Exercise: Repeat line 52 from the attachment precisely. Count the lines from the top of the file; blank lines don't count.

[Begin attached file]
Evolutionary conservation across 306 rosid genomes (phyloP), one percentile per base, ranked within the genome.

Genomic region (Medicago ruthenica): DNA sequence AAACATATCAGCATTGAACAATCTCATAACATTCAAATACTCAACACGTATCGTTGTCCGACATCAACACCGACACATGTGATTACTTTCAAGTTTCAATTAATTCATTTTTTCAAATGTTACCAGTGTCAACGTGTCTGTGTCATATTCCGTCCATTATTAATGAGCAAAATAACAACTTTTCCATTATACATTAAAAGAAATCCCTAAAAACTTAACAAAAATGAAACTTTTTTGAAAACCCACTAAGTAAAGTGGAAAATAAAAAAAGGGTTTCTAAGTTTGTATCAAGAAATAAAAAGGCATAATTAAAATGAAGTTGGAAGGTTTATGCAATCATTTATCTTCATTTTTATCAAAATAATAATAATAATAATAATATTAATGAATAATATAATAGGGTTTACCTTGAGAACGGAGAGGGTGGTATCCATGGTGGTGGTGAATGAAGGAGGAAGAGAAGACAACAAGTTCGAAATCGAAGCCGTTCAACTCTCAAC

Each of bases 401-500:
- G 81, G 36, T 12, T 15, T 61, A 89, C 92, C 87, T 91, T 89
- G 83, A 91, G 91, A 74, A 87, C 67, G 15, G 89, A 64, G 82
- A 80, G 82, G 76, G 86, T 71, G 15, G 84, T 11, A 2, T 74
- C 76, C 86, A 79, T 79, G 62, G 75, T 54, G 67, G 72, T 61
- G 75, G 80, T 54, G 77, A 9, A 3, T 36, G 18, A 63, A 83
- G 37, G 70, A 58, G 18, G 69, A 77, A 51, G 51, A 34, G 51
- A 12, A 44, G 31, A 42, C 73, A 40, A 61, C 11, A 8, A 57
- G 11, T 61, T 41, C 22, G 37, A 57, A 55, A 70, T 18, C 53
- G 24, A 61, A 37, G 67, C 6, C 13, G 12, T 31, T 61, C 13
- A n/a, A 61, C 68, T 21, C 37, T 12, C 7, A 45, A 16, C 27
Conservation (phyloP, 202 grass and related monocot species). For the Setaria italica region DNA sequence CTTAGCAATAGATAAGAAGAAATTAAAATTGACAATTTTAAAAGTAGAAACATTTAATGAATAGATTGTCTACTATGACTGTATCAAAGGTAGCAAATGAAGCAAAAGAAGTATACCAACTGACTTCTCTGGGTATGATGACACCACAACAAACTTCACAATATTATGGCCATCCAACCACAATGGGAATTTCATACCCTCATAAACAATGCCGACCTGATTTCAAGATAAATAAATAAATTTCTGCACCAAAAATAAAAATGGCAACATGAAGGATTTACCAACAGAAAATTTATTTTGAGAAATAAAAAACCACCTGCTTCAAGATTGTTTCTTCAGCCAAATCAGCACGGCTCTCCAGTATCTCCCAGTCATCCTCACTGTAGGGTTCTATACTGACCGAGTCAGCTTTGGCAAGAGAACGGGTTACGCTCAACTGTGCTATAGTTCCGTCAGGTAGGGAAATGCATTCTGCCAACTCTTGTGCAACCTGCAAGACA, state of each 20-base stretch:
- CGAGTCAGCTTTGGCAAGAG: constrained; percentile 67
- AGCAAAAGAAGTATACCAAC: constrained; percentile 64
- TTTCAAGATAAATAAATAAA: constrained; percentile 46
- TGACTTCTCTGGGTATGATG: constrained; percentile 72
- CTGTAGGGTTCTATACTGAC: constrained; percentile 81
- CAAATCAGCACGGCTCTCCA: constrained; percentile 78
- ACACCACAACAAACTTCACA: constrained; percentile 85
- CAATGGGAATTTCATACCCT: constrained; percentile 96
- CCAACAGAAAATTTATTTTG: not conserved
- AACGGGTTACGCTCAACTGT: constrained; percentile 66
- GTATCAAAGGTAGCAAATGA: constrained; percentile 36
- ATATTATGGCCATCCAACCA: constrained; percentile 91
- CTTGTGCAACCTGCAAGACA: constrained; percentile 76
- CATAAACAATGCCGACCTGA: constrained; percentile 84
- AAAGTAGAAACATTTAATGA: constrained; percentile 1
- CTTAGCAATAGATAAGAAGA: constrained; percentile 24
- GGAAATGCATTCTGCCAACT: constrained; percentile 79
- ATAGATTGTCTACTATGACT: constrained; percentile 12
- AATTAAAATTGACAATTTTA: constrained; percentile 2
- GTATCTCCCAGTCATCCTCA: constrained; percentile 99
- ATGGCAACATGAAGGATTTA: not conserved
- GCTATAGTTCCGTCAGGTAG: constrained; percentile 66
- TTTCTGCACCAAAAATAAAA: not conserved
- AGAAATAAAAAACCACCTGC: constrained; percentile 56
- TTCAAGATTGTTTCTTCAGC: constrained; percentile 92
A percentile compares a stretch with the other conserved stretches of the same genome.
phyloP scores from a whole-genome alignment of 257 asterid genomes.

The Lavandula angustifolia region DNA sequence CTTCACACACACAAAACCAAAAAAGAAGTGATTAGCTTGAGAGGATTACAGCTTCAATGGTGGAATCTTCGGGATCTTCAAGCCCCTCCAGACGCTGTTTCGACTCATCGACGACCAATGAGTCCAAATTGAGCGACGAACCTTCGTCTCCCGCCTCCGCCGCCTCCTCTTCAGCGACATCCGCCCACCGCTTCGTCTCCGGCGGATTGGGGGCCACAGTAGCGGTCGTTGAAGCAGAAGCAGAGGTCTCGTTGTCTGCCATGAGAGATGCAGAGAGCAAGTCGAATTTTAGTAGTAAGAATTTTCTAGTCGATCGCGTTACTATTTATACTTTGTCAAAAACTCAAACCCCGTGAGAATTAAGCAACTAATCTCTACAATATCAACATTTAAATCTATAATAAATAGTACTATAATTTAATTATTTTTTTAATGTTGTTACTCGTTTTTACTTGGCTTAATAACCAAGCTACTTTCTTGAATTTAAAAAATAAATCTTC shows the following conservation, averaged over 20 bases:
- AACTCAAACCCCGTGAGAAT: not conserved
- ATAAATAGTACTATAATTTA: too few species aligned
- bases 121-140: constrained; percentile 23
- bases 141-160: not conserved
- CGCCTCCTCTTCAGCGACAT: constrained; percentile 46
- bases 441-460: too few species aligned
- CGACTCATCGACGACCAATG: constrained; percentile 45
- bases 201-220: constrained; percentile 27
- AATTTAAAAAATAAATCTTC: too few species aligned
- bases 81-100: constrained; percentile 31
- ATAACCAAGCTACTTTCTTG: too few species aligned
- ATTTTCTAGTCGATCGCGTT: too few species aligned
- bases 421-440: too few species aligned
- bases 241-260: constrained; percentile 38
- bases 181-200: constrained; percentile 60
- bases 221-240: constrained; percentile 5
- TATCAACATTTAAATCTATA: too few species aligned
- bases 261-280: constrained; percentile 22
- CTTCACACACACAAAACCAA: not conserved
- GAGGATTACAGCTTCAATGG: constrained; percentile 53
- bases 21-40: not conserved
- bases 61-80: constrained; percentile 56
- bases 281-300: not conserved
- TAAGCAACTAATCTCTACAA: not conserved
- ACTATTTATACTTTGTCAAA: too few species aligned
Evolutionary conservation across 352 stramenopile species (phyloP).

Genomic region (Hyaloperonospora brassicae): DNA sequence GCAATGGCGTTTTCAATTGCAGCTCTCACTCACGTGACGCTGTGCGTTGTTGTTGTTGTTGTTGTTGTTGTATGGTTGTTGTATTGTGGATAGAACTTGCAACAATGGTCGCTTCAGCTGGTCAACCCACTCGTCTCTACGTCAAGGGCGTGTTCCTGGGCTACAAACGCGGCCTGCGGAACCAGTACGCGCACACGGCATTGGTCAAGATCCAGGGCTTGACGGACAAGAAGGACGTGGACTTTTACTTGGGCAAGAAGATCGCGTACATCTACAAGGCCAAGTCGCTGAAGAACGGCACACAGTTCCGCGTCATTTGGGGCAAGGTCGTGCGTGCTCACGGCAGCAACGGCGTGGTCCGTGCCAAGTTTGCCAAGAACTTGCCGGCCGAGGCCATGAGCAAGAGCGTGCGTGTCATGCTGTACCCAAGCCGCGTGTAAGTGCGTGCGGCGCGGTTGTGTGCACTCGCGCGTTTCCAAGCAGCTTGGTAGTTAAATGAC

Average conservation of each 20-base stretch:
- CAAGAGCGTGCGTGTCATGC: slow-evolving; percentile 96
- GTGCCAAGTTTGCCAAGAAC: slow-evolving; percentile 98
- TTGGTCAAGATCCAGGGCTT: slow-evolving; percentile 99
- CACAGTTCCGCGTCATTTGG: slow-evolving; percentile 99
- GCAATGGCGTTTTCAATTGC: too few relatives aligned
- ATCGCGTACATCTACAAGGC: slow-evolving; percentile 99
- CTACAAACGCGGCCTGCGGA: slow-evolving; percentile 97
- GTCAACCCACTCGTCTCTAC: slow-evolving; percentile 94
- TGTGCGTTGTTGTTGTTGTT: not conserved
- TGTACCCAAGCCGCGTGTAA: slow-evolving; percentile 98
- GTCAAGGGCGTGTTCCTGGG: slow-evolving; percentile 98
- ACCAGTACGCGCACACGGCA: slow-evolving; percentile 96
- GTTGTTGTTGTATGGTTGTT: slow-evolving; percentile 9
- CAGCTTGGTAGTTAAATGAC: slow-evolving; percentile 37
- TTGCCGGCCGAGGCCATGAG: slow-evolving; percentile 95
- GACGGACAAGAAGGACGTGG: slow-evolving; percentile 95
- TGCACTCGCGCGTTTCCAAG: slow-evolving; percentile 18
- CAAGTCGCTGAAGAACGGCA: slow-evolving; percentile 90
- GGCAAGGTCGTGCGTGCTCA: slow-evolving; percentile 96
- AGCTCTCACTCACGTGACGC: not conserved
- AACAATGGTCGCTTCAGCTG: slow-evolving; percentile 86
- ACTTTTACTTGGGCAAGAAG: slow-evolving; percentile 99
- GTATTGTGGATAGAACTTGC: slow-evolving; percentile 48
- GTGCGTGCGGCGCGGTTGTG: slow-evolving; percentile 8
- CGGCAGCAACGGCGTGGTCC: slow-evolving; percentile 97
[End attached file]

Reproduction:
- bases 81-100: constrained; percentile 31